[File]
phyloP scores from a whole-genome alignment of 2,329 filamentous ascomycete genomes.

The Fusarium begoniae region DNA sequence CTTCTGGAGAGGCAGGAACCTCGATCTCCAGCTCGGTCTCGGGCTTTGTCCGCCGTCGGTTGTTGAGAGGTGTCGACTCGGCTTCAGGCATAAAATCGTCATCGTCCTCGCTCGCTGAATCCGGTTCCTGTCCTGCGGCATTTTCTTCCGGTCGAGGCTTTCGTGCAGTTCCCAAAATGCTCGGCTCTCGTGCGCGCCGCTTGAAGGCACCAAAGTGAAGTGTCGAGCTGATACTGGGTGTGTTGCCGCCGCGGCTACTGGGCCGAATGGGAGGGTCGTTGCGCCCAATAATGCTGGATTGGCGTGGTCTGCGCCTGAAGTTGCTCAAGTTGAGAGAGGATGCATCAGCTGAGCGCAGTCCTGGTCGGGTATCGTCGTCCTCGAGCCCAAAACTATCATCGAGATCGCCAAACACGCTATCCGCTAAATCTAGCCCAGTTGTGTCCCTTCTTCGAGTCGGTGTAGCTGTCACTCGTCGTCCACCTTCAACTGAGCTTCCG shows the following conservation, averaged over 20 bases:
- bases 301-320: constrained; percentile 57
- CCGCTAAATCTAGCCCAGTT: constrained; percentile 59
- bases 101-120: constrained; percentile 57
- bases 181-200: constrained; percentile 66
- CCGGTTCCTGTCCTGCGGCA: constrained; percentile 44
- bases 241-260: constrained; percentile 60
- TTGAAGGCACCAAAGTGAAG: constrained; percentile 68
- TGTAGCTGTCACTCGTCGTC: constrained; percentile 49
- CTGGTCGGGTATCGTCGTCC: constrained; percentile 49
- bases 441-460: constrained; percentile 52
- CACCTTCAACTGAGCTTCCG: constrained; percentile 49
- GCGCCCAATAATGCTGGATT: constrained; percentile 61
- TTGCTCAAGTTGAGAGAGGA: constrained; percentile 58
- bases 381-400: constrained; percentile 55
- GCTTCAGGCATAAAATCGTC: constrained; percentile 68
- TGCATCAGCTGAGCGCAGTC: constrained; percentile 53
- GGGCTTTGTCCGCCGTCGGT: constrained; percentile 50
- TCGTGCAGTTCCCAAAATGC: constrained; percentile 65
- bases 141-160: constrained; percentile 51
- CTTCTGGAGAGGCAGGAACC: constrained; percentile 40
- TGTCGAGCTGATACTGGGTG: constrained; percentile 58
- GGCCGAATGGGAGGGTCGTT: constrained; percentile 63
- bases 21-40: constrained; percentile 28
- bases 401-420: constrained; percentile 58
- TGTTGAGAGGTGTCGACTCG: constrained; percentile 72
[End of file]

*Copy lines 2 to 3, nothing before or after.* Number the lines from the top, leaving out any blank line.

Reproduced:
The Fusarium begoniae region DNA sequence CTTCTGGAGAGGCAGGAACCTCGATCTCCAGCTCGGTCTCGGGCTTTGTCCGCCGTCGGTTGTTGAGAGGTGTCGACTCGGCTTCAGGCATAAAATCGTCATCGTCCTCGCTCGCTGAATCCGGTTCCTGTCCTGCGGCATTTTCTTCCGGTCGAGGCTTTCGTGCAGTTCCCAAAATGCTCGGCTCTCGTGCGCGCCGCTTGAAGGCACCAAAGTGAAGTGTCGAGCTGATACTGGGTGTGTTGCCGCCGCGGCTACTGGGCCGAATGGGAGGGTCGTTGCGCCCAATAATGCTGGATTGGCGTGGTCTGCGCCTGAAGTTGCTCAAGTTGAGAGAGGATGCATCAGCTGAGCGCAGTCCTGGTCGGGTATCGTCGTCCTCGAGCCCAAAACTATCATCGAGATCGCCAAACACGCTATCCGCTAAATCTAGCCCAGTTGTGTCCCTTCTTCGAGTCGGTGTAGCTGTCACTCGTCGTCCACCTTCAACTGAGCTTCCG shows the following conservation, averaged over 20 bases:
- bases 301-320: constrained; percentile 57